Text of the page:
MUSIC MAKES IT BETTER =>> Get 5 new themes, video tutorials each month for $10
There was plenty of fireworks Saturday night at Daytona, both during the race and after, and like I said before the race, the end of the race proved to be one of the most exciting in recent times. The two car draft was the only way to get around the track fast and everyone used it to their advantage (and some to their disadvantage) the whole night. Not only did they team up on the track, but they also teamed up as best they could on the pit stops. It is proving to be a whole new way of racing the restrictor plate tracks and, honestly, it is constantly changing the way they do everything at them.
The drivers historically don’t like the restrictor plates because it restricts their ability to break away from the others, but they do like the super speedways. Although they don’t particularly like the two car draft, they can’t argue with the increased speed it offers. So what do they do? They find more and better ways to use it to the fullest extent.
The evolving of the process of this type of racing has changed quite a bit over the last couple of years and, now, they almost have to include their drafting partner in every aspect of the race or risk losing their partner and any chance of winning. I find it interesting that just about everything they do, including having to return to the pits in case of a miscue by one of them, means they both have to come back in or one or the other of them has to find a new drafting partner. The strategy involved has reached new heights and has opened up a whole new can of worms for some and whole new possibilities for others.
Racing in the two car draft has its hazards and it depends on which car they’re driving in the draft what effect it has. The car in the front generally has the visibility and the one in the back is often driving blind. The car in the back has a very limited view of the track ahead and that can often lead to problems. If you noticed Saturday night, the first one to experience the the effect of the limited view was Carl Edwards. His drafting partner, Greg Biffle couldn’t see all that Carl could see and kept pushing when he possibly should have been slowing up a bit.
Was it Biffle’s fault? In a sense, yes, but it was a matter of the circumstances they faced and those circumstances happened faster than they could be communicated. From this fan’s view, this is the biggest drawback to the two car draft and it is most evident when timing is critical. If both drivers have time to react, things usually work out. If not, one, or both of them pays a price. Sometimes that price is very high in the sense that it usually puts one of them out of contention for the rest of the night. The other usually has to look for a new drafting partner and then they have to figure out how they can best work together with that other person.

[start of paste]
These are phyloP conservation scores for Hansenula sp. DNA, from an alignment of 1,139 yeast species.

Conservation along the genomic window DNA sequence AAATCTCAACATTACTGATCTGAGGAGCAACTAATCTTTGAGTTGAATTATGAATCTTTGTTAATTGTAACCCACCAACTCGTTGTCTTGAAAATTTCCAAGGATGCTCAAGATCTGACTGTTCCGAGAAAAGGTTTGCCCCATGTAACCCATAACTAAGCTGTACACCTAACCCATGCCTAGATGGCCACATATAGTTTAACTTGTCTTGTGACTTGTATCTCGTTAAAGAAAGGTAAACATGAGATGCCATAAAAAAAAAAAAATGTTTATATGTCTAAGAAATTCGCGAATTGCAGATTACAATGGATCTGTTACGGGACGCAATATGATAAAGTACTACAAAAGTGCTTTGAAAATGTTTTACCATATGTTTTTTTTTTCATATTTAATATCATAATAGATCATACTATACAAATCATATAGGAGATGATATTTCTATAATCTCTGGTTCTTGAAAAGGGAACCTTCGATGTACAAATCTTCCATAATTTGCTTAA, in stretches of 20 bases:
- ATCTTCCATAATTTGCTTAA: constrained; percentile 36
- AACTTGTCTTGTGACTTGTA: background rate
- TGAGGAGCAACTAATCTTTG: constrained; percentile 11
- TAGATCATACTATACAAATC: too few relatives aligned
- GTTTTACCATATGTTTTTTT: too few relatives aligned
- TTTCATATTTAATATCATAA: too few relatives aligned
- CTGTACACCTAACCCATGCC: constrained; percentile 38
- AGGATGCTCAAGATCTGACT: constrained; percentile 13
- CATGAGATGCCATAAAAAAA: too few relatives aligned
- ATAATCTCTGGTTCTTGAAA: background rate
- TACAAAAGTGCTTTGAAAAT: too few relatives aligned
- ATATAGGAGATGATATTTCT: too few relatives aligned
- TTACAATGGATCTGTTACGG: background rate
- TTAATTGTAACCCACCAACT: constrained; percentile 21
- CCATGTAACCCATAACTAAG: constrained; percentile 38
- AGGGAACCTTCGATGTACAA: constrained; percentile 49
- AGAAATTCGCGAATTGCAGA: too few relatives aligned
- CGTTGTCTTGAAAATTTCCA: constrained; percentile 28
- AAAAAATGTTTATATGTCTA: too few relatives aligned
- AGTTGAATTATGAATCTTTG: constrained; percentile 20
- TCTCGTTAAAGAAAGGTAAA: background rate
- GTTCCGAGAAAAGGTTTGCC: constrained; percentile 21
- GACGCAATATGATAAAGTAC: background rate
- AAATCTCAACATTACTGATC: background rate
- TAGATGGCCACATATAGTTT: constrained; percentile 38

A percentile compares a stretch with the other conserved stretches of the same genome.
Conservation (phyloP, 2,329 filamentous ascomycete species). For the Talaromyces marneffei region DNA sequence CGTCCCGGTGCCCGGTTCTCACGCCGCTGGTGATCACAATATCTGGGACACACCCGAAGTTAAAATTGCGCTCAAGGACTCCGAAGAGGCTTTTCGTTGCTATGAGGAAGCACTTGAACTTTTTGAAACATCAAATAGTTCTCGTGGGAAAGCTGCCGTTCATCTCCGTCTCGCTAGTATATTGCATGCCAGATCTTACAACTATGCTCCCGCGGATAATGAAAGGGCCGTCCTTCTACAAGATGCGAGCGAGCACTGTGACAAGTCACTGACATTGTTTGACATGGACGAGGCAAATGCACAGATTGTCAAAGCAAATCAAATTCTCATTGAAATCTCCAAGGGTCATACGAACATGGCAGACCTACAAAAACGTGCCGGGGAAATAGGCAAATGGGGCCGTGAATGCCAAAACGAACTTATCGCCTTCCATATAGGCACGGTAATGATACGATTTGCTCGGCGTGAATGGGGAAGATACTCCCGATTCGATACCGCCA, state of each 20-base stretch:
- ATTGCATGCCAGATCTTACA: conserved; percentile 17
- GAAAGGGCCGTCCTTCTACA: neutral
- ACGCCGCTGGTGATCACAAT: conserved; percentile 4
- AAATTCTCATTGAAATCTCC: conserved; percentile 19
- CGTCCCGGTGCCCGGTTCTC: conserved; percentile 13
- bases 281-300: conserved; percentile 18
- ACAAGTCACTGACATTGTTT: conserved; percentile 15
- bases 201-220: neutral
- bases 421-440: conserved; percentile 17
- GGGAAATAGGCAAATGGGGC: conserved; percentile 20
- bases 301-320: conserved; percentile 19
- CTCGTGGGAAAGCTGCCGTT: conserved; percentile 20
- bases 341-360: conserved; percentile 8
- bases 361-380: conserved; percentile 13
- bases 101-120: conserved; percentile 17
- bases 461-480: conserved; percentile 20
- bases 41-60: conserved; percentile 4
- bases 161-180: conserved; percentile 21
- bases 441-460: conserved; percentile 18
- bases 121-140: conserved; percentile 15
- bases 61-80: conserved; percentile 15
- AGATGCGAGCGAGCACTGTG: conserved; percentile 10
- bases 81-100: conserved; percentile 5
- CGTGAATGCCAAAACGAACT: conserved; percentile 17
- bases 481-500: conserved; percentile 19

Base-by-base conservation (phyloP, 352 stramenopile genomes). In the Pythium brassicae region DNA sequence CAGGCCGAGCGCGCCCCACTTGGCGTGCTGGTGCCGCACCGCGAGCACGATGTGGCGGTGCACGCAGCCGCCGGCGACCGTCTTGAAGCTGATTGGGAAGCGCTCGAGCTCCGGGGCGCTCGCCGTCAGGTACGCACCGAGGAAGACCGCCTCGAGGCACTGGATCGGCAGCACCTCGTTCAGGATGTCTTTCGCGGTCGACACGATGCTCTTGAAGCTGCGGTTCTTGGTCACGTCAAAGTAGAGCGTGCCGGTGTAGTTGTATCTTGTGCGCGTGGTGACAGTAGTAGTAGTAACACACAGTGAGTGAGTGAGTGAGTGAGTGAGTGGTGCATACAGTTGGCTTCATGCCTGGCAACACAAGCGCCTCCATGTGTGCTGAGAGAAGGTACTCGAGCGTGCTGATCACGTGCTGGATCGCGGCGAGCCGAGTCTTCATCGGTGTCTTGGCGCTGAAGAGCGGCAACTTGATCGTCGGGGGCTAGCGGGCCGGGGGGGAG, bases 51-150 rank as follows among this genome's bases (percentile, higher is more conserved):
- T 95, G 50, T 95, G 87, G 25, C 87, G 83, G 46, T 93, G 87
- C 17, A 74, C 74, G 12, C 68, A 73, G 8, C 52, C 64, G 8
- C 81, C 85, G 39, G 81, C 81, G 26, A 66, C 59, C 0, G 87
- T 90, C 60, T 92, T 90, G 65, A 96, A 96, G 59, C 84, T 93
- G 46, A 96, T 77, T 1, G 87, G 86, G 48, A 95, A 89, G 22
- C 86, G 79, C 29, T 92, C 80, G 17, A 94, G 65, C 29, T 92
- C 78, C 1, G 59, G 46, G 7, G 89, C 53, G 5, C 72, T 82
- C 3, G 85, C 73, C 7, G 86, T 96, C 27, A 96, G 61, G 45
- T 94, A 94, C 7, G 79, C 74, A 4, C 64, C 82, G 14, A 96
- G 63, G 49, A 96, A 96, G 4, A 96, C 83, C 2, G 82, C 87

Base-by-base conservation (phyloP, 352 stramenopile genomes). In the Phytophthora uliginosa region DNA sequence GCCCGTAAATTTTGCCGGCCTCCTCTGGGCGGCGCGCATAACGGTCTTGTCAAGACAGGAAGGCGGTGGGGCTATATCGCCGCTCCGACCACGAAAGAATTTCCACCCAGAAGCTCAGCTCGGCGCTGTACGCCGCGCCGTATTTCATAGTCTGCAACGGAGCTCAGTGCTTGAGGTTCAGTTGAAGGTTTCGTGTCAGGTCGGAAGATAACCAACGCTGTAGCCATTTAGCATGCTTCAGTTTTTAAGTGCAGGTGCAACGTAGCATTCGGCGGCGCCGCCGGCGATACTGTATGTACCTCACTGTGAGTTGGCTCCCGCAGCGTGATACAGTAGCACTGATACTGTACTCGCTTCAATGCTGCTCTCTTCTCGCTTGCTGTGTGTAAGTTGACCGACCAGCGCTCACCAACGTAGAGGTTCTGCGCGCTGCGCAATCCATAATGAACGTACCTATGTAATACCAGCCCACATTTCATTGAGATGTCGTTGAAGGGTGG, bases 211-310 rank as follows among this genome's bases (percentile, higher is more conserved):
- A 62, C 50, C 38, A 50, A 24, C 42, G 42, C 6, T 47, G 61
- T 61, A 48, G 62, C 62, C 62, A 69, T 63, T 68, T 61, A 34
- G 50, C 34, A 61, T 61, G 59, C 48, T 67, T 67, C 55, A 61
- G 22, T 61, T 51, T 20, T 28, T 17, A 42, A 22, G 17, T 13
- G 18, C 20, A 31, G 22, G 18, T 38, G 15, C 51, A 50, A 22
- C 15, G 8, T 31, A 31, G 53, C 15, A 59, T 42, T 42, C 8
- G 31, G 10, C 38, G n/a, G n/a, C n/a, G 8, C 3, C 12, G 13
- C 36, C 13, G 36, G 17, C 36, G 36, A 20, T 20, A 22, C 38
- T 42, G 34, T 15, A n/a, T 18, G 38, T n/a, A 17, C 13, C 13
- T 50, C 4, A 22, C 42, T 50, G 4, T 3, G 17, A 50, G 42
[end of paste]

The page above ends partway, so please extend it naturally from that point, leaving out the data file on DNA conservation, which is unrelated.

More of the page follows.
David Ragan and his partner, Matt Kenseth, definitely had things work out in their favor and the late race cautions didn’t hurt them either. When it came down to it, David and Matt decided they were going to hook up and go until they finished or were passed. If they had tried to split up, (or split up so one or the other could win in the last several hundred feet), the result may have been completely different. Taking the white flag and then having another caution come out didn’t hurt them at all. It was pretty obvious to this fan, Kyle Bush and Jeff Gordon were coming with quite a head of steam back in fifth and sixth when the caution did come out.
There was plenty going on in the last part of that last lap and this fan thinks it was going to be a big pile up anyway. It’s my opinion it was going to happen right at the finish line instead of where it did, but as it was, it just moved the finish line closer to where they were.
Now, had all of the first eight finishers been able to continue under full power to the finish line instead of the caution coming out, I wonder how things would have looked as they all took the checkers. I think it is possible we could have seen an even closer finish than the one at Talladega. As it was, we saw a great finish anyway, (and I know David Ragan isn’t complaining at all about the finish…)
See ya next time…
All views expressed are strictly the opinion of the writer
© July 4, 2011 – all rights reserved
Rusty Norman and Nascarfansview.com
All audio productions by www.podcastnorm.com and PodCastNorm Productions